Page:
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G20 Summit should focus on global growth

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The G20 Leaders’ Summit, taking place on Bali, Indonesia (15-17 November) is an opportunity to focus on how to get the global economy back on track. Specifically, how to improve trade and economic ties between the EU and the major emerging nations such as Indonesia, India and Brazil, writes Lars Patrick Berg, a German ECR MEP.

Indonesia, currently holding the Presidency of the G20, has seen its original agenda overtaken first by the shock of Russia’s invasion of Ukraine and then by the resultant global energy crisis and the accompanying dramatic rise in inflation. The summit is an opportunity to look again at that original agenda: the Indonesian President Joko Widowo has identified three core issues that are well-judged given their long-term importance to global prosperity.

The EU should drive this effort to support Indonesia’s original G20 agenda, because the three core issues identified by Indonesia are essential to the EU’s global ambitions.

These are: first, continuing to build resilience into global health markets to boost the post-COVID recovery and prepare for future pandemics. Second, driving the sustainable energy transition. And third, prioritising inclusive economic development around the world through collaboration between developed and emerging economies.

So what is the EU position – and how are we progressing – on these important priorities, ahead of the Summit?

When it comes to post-COVID health resilience, the EU remains a global leader. Vaccination rates are high, economic activity has returned and the Commission and Member States have been more proactive at providing support to developing nations, the World Health Organisation and the global vaccination effort. There is always more to be done – but we are making good progress.

For the Sustainable Energy Transition the picture is far more mixed. In some areas, the EU is leading the way – commitment to investment in renewables, for example; and implementation of the Paris Agreement. However, our regulations on the use of renewable fuels, including truly sustainable waste products and by-products, are driven by protectionism and political positioning rather than the science. This has been understandably a cause of great frustration for partner countries. 

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The waste products from palm oil production, an important sustainable energy export for the G20 hosts Indonesia, faces a ban because MEPs have a pre-conceived bias against fuels from developing countries. The Parliament’s recent vote on the Sustainable Aviation Fuels Regulation (“ReFuel EU”) explicitly excluded palm oil, regardless of its sustainability level.

This is unscientific policymaking – but also morally questionable. Commissioners travel the world lecturing countries like Indonesia about the importance of global rules (e.g. WTO) and the importance of sustainable energy (e.g. using waste products) – and then MEPs propose to rip up WTO commitments and introduce trade discrimination against sustainable fuels. This will do nothing to help the global energy transition, and will sow distrust amongst our allies.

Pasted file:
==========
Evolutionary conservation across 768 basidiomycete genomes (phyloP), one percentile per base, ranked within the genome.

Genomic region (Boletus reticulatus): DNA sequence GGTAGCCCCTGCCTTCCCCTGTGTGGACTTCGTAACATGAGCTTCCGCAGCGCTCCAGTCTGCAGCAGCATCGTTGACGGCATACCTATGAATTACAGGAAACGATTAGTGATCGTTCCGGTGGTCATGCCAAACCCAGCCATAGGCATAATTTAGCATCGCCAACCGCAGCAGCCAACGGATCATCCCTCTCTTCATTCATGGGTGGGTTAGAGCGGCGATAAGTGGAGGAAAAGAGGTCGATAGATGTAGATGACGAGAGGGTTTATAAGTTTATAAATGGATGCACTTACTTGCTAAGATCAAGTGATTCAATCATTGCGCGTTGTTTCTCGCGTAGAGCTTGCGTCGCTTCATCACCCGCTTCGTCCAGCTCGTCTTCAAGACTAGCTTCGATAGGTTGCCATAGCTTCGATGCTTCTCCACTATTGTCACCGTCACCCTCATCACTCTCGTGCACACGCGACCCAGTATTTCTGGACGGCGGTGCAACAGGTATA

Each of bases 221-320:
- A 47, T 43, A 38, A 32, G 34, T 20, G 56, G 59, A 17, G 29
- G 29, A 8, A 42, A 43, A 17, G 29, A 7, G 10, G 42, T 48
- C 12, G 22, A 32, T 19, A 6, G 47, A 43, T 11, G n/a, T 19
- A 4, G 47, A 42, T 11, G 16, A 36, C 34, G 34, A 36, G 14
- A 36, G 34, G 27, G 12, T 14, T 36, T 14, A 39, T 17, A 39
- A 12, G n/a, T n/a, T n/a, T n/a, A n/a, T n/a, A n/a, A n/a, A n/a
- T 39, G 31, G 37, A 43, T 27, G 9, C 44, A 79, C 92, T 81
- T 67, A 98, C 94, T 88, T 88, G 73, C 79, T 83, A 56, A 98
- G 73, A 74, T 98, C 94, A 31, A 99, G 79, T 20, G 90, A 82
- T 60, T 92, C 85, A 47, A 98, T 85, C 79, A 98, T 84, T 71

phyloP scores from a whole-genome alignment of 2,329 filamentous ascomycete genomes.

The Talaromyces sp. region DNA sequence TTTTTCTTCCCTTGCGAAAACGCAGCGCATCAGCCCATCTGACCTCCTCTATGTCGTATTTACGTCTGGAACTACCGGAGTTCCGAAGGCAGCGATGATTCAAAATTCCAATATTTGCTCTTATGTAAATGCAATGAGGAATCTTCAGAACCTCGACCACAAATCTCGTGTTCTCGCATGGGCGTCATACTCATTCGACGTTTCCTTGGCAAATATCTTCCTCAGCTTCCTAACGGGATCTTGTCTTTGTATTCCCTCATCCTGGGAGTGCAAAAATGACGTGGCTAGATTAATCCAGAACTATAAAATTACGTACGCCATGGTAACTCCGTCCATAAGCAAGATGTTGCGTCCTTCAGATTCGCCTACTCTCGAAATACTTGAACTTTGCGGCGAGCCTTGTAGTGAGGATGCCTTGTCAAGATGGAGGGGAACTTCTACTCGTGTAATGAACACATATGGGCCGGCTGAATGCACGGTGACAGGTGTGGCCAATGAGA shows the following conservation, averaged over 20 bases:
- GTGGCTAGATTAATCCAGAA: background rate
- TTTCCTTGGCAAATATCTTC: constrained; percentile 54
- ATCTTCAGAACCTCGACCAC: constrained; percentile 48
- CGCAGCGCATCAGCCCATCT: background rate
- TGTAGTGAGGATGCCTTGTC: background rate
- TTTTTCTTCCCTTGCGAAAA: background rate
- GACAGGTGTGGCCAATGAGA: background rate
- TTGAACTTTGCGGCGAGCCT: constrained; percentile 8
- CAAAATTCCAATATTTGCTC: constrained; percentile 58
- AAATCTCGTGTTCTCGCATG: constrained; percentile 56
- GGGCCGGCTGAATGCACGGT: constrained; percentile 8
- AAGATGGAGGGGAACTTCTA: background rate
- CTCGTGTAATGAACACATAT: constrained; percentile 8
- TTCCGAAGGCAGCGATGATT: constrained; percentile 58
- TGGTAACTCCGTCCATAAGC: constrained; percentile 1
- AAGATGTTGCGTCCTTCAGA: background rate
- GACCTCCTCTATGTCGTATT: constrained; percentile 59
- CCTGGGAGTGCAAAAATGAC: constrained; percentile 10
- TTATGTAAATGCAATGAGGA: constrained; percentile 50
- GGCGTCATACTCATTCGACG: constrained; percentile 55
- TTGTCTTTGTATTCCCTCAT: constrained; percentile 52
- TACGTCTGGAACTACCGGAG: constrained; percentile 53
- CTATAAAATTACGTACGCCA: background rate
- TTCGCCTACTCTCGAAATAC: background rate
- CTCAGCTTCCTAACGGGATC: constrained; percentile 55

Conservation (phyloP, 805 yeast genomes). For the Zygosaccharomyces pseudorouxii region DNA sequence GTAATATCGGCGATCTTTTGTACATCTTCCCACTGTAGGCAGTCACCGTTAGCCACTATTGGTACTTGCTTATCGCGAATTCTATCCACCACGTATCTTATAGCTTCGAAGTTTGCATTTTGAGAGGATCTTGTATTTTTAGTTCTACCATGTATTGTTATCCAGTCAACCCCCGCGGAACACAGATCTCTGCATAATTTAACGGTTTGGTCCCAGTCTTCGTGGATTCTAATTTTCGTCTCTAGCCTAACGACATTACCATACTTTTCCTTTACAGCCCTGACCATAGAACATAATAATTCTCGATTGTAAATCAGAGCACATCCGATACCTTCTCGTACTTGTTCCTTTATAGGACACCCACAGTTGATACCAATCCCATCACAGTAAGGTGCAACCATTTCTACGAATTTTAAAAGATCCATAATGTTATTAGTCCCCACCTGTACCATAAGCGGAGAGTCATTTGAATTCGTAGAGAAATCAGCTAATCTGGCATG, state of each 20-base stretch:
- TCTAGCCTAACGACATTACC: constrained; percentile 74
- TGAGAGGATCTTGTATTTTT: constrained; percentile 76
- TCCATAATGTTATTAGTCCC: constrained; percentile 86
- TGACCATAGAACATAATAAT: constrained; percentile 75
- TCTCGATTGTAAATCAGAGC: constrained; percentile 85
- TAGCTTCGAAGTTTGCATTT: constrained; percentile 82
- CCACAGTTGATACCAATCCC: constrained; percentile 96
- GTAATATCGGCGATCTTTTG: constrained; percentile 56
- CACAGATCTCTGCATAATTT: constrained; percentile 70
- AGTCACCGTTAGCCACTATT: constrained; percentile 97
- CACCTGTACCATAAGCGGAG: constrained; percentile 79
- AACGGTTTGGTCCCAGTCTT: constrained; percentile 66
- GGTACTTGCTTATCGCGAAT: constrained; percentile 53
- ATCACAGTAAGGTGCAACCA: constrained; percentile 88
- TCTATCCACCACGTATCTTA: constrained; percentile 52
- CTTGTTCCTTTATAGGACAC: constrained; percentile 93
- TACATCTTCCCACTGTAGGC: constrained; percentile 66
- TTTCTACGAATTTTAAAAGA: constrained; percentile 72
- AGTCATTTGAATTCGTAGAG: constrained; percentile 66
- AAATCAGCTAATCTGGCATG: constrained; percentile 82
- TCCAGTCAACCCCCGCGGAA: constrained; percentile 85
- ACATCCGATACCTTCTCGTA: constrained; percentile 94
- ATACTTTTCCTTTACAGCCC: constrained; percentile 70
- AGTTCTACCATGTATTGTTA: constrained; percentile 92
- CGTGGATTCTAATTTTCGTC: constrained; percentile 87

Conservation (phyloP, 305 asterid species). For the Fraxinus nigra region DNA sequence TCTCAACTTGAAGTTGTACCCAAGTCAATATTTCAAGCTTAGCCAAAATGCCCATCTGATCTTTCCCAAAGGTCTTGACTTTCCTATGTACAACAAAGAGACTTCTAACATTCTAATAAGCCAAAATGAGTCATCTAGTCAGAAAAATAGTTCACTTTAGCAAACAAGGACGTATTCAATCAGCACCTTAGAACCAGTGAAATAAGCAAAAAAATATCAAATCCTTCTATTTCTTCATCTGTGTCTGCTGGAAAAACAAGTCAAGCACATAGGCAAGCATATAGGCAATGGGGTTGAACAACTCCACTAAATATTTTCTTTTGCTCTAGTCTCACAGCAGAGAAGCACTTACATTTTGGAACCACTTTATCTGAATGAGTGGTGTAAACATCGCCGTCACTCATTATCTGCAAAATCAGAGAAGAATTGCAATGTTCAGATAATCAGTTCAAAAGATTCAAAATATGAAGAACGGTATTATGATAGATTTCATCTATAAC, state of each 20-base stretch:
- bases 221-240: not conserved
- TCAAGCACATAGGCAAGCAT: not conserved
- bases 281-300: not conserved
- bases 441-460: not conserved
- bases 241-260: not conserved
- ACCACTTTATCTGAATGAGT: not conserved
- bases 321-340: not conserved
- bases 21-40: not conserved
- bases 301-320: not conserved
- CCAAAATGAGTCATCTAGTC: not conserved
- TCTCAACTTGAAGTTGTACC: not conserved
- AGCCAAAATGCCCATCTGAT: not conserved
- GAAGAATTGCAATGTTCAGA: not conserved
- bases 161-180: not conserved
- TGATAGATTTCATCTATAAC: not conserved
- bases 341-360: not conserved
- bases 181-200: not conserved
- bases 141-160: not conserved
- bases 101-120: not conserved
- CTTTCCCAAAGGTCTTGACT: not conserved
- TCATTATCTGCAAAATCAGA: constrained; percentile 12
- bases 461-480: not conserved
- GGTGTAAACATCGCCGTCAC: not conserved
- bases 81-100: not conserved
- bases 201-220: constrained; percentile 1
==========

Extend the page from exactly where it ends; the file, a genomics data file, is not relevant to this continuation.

This leads us to the third priority for the Summit: inclusive global economic growth. We have to face facts: on this metric, the EU is not merely failing. At times, our policymaking is actively harming the progress towards this goal. Protectionist EU regulations, pushed primarily by domestic lobby groups and NGOs in an effort to restrict businesses and free markets, have emerged as one of the biggest barriers to growth. 

As the world’s largest integrated single market, the EU should be a driver of global trade; instead, we are in stasis. Trade deals with India, Indonesia, Mercosur, and others all lie in various states of failure or neglect. That’s over 1.5 billion people, with whom we could have better trading conditions, access to new markets, and reduced costs for European businesses.

This commitment to protectionism also harms those in the developing world who need trade and economic growth. It is a lose-lose.

The G20 Presidency of Indonesia deserves great credit for trying to bring back these important strategic discussions ahead of the summit. There are pressing concerns in Europe, yes: supporting Ukraine; addressing the immediate energy crisis. But we cannot lose sight of the bigger picture – our partners certainly haven’t. It is in the interest of everyone in Europe if we commit to that agenda – and secure a real sustainable energy transition and real inclusive global economic cooperation.

Enough of the petty bans and protectionist trade restrictions. Let’s go for growth.

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EU Reporter publishes articles from a variety of outside sources which express a wide range of viewpoints. The positions taken in these articles are not necessarily those of EU Reporter.

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